Since its earliest days, Hollywood has known that comic books are a fertile source to steal ideas from, since everyone knows the characters but nobody actually reads the stories (right?).
But Hollywood hasn't always treated the source material with the same respect and reverence that it gave characters like Iron Man, Scott Pilgrim or even Howard the Duck. For example ...
7Legends of the Superheroes, or the Live-Action SuperFriends Turn Racist
Yes. Yes, you can go wrong with a bunch of well-known superheroes. Horribly, horribly wrong.
Legends of the Superheroes was the name of two one-hour specials inspired by The SuperFriends, the cartoon loosely based on the Justice League comics. And it was a variety show. With a laugh track.
The cast included Batman, Robin, Captain Marvel, Green Lantern (the better-known one this time), Hawkman and The Flash. The only reason Superman and Wonder Woman didn't show up is that they had a movie and a series in production. Adam West and Burt Ward reprised their roles as Batman and Robin -- except that this was in 1979, more than 10 years after their show went off the air, which means that Batman is now over 50 and the "Boy Wonder" is in his mid-30s. The unintentional result was a Dynamic Duo that looked like it had fallen on some hard times.
"One more crack about the new Batmobile and you're walking home."
The first episode features the heroes trying to discover the location of a doomsday device, but then the second one was, inexplicably, a celebrity roast of the superheroes hosted by Ed McMahon.
But it gets worse: At one point, McMahon tells the audience that there are other less well-known superheroes, "especially in the minority area." From that point the show spirals into a politically incorrect nightmare:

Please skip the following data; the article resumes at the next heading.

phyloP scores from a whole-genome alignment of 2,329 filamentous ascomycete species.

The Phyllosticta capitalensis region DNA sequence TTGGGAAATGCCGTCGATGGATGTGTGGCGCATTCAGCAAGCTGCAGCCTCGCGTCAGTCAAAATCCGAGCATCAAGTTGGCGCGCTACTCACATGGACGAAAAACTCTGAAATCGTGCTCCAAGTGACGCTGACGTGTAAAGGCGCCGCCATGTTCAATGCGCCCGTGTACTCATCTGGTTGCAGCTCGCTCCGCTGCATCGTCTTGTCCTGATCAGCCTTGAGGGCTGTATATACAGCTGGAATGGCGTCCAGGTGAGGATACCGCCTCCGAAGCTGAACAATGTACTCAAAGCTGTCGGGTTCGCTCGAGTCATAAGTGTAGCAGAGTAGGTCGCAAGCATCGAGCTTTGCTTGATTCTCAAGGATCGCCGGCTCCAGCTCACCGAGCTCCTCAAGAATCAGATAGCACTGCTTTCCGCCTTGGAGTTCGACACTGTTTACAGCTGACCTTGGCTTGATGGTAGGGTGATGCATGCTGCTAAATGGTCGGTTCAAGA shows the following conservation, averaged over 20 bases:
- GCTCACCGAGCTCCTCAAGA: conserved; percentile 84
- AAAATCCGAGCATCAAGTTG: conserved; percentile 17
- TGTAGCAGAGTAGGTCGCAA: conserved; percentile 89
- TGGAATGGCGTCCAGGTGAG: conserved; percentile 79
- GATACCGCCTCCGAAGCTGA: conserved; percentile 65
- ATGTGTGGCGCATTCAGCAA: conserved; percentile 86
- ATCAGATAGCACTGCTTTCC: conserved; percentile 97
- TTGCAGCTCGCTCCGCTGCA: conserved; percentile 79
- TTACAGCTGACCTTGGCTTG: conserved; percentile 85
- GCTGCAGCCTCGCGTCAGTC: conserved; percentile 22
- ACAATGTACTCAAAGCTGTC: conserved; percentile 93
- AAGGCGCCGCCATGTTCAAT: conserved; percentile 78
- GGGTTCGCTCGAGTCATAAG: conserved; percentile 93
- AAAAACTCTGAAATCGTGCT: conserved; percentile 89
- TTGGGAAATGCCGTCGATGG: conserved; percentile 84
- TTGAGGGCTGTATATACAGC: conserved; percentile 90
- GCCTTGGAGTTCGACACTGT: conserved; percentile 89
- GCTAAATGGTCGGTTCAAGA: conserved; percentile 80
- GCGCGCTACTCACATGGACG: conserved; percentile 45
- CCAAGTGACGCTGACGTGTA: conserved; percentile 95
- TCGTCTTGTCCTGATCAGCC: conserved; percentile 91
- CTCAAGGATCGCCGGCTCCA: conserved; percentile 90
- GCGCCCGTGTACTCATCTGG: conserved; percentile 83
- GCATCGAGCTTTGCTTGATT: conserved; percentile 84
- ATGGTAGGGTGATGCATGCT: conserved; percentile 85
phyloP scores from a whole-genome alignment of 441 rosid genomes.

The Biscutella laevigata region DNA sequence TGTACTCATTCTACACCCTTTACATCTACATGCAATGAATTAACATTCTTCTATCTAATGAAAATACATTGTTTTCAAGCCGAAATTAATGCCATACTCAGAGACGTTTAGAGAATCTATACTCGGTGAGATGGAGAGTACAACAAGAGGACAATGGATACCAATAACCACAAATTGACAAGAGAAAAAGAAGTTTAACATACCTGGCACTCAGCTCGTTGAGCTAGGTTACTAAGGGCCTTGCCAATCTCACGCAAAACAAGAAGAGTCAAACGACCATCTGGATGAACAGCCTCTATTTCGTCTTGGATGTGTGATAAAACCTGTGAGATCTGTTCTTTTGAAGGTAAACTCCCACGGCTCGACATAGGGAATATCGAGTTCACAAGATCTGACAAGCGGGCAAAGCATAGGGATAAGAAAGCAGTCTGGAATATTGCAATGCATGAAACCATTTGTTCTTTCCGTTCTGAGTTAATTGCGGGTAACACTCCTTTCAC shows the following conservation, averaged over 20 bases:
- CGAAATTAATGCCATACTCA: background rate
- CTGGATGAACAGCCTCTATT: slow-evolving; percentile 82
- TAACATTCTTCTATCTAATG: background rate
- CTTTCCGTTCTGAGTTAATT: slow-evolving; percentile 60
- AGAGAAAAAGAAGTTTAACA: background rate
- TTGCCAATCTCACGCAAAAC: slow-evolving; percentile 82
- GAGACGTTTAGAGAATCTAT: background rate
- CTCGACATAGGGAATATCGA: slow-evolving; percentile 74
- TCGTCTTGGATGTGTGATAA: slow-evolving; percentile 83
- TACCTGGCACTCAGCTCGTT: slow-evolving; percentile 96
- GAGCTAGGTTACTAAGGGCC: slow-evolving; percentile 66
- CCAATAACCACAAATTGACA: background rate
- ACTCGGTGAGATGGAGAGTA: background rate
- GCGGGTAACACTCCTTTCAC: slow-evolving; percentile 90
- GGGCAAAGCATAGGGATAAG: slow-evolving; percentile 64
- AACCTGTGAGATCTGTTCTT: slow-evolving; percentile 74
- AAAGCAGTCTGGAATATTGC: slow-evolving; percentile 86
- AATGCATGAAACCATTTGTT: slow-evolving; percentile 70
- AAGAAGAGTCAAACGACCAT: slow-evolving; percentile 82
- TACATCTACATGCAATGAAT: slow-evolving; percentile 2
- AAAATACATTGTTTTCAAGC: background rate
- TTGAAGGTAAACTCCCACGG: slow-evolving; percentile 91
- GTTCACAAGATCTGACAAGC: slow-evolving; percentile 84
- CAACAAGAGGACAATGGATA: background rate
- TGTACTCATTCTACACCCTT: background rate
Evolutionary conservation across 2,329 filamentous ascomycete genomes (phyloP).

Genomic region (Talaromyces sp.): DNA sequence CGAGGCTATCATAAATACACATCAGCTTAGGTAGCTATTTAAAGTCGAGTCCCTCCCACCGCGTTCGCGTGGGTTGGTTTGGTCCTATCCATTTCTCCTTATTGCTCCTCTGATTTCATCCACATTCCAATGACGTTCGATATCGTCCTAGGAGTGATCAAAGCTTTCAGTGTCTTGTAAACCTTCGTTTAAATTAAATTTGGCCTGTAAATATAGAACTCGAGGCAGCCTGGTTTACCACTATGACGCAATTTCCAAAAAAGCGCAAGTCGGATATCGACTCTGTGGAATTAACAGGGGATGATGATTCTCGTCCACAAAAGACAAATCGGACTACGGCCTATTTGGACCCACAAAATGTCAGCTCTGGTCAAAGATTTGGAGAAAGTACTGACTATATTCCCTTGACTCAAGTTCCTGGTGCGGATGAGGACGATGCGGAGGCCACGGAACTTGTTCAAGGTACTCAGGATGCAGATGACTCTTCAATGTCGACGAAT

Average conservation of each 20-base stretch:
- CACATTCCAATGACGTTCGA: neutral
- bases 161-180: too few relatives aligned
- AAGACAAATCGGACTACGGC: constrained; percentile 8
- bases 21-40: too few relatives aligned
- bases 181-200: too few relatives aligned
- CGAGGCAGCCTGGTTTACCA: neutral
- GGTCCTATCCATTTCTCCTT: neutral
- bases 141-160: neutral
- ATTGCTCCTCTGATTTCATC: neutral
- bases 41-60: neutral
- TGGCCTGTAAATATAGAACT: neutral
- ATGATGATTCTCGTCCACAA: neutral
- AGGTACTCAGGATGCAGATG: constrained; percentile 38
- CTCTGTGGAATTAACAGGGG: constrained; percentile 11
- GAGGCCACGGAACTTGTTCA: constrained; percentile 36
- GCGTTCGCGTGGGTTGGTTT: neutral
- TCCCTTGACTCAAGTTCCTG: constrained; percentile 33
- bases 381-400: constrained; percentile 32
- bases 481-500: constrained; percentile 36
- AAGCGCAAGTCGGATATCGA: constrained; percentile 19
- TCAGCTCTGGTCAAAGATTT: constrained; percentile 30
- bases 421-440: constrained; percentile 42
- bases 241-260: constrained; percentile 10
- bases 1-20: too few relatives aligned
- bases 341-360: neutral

That's right, the only black superhero in the entire show had to be called Ghetto Man and come from the projects. After he's done performing his sassy stand-up act ("I'm sorry, but we don't feel the Green Lantern qualifies as 'colored people' "), he flies away by opening his arms and legs and shouting "KAREEEEEEEEM!"
We'd say that 1979 was a different time, but we're pretty sure that episode qualified as a hate crime even then.
6Archie Returns to Riverdale, Deals With Depression
Most of the (puzzlingly enduring) charm of Archie Comics lies in their complete inability to change with the times, retaining the same innocent view of teenagers since the 1940's. That's also what makes Archie: Return to Riverdale, a TV movie that aired in 1990, so amazing: It takes a massive turn to the dark side by featuring Archie and the gang decades later, as a group of badly adjusted adults dealing with their depressing lives.
Wait until the first kid from Boy Meets World turns 50.
The story shows the characters reuniting for the 15th anniversary of their graduation from Riverdale High -- because if there's one thing more depressing than high school itself, it's high school reunions. All their lives have taken turns for the worse: Betty is a small-time schoolteacher trapped in an abusive relationship; Veronica is a four-time divorcee with an implied sex addiction problem; and the once fun-lovin' Jughead had his soul crushed by his ex-wife and now struggles to connect with his son.
It's all downhill from here, guys.
Archie himself was doing fine, with a hot fiance and a promising career as a lawyer in the big city, until he came back to Riverdale and saw this:
Like an addict falling off the wagon (and being run over by it, then defecated on by the horse it's tied to), Archie finds that his feelings for both Betty and Veronica resurface, putting in jeopardy the only healthy relationship he's ever had. It doesn't help that the home-wreckers don't give a crap about ruining his life and openly pursue Archie despite being fully aware of the existence of his fiance.
Veronica, propositioning Archie for illicit hotel sex.
Betty, kicking things up a notch.
Archie ends up being dumped and throwing his career away to move back to Riverdale, which is the most depressing outcome we could think of. But there are also some light hearted moments, like this scene where Jughead and his son finally bond over a 90s hip-hop remix of The Archies' "Sugar Sugar" ...
... but, of course, that only serves to highlight the song's inappropriate sexual overtones, with lines like "You laid your ever-lovin' stuff on me" and "I'm gonna rock your world complete." Yeah, we're thinking the people who made this thing freaking hated the Archie comics.
They apparently hoped it would spin off into a series, which thankfully never happened. If it did, we're pretty sure Jughead would have hanged himself by the fifth episode, and the season finale would have involved Veronica being convicted for gutting a hobo.
Archie ends up in prison after a botched convenience store robbery costs 14 people their lives.